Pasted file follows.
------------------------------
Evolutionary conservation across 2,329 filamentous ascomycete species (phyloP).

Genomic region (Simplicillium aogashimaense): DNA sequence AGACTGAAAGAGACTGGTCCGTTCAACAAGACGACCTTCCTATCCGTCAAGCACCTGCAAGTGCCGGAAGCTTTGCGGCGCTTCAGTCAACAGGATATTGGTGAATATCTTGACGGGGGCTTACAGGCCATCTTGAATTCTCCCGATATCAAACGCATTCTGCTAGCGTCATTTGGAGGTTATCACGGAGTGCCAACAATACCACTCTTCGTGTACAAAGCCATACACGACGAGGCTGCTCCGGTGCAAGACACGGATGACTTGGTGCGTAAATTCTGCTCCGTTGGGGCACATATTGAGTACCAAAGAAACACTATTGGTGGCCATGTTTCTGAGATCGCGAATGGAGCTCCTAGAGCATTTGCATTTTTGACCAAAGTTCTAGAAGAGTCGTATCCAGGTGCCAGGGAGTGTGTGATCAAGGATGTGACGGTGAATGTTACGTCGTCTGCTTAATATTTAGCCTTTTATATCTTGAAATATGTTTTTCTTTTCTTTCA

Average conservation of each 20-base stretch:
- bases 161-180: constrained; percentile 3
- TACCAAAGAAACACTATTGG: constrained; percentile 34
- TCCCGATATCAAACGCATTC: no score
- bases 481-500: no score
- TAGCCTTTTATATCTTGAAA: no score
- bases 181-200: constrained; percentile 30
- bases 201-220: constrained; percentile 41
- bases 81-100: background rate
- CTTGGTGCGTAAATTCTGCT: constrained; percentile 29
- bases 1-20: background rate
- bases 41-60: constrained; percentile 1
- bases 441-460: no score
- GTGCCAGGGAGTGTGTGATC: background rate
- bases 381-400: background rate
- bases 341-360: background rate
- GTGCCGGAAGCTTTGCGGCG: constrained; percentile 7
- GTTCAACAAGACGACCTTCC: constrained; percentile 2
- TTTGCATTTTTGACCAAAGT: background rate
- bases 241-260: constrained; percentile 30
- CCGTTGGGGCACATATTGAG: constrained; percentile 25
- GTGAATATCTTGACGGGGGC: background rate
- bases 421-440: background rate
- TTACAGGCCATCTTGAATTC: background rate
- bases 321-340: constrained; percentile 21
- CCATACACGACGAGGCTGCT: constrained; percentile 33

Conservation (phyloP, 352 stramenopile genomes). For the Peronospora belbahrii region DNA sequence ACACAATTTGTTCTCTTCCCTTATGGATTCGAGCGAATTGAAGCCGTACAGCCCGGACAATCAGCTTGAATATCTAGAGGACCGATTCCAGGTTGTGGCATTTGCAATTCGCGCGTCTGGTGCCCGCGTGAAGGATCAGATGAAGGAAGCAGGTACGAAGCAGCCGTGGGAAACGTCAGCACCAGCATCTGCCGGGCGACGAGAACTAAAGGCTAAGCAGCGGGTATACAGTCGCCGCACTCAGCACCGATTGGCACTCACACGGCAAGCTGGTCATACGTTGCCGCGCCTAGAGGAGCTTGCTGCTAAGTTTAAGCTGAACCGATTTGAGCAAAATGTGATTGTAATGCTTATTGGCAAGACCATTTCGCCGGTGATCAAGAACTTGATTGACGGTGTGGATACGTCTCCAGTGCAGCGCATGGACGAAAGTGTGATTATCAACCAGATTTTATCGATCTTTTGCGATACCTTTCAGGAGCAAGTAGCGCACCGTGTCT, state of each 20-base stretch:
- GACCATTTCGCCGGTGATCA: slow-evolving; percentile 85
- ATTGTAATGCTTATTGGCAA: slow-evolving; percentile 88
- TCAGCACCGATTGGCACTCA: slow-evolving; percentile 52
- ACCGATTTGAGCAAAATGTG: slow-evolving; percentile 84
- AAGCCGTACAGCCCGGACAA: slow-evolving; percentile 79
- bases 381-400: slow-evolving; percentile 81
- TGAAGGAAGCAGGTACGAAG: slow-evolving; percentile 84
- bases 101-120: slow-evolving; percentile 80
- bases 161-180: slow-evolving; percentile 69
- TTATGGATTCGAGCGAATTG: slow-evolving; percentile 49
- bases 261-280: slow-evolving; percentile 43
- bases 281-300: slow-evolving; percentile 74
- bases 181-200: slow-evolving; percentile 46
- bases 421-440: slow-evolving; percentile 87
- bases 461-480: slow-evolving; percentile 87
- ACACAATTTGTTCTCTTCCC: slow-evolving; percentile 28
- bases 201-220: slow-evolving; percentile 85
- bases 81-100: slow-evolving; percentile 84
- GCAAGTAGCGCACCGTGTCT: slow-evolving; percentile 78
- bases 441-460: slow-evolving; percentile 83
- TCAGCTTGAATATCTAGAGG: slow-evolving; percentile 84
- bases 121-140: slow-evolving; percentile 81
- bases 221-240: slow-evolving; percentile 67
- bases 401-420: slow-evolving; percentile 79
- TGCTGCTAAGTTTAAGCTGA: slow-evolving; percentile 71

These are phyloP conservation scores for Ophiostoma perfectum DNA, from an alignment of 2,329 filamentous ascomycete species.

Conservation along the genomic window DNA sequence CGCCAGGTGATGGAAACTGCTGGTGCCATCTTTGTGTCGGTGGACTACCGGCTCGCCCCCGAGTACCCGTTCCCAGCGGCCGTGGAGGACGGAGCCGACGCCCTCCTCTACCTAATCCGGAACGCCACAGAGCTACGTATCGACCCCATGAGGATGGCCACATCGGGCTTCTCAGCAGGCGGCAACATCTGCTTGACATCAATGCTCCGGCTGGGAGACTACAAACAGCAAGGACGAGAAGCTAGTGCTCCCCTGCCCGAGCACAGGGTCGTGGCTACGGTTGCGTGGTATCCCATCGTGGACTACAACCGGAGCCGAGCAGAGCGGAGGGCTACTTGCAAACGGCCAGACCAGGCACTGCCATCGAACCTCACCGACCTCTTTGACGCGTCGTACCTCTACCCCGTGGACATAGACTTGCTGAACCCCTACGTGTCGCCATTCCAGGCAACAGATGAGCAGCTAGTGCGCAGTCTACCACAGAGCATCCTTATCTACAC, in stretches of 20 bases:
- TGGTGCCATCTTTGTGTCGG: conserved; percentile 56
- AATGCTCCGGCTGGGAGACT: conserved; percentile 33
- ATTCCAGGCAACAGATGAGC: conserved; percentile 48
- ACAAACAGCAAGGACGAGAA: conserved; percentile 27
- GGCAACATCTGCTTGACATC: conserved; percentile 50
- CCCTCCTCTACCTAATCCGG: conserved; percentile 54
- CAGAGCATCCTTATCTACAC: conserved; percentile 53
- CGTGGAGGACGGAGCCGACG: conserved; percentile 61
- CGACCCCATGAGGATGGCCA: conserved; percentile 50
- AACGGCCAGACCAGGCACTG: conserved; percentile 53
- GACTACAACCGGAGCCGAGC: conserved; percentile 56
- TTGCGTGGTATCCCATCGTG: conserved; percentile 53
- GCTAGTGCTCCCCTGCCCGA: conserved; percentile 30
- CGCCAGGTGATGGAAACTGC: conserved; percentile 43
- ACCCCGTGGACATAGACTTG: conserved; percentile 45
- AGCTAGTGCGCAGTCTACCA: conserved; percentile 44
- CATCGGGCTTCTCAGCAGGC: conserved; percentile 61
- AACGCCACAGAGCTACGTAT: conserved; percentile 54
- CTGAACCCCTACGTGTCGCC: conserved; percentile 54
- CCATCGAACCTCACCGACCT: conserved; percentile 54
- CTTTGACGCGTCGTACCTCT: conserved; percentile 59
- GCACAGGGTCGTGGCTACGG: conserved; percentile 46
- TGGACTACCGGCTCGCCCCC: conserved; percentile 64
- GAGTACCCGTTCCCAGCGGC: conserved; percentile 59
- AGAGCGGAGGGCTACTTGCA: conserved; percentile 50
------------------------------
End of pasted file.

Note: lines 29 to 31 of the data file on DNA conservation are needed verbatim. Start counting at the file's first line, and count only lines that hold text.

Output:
Conservation (phyloP, 352 stramenopile genomes). For the Peronospora belbahrii region DNA sequence ACACAATTTGTTCTCTTCCCTTATGGATTCGAGCGAATTGAAGCCGTACAGCCCGGACAATCAGCTTGAATATCTAGAGGACCGATTCCAGGTTGTGGCATTTGCAATTCGCGCGTCTGGTGCCCGCGTGAAGGATCAGATGAAGGAAGCAGGTACGAAGCAGCCGTGGGAAACGTCAGCACCAGCATCTGCCGGGCGACGAGAACTAAAGGCTAAGCAGCGGGTATACAGTCGCCGCACTCAGCACCGATTGGCACTCACACGGCAAGCTGGTCATACGTTGCCGCGCCTAGAGGAGCTTGCTGCTAAGTTTAAGCTGAACCGATTTGAGCAAAATGTGATTGTAATGCTTATTGGCAAGACCATTTCGCCGGTGATCAAGAACTTGATTGACGGTGTGGATACGTCTCCAGTGCAGCGCATGGACGAAAGTGTGATTATCAACCAGATTTTATCGATCTTTTGCGATACCTTTCAGGAGCAAGTAGCGCACCGTGTCT, state of each 20-base stretch:
- GACCATTTCGCCGGTGATCA: slow-evolving; percentile 85
- ATTGTAATGCTTATTGGCAA: slow-evolving; percentile 88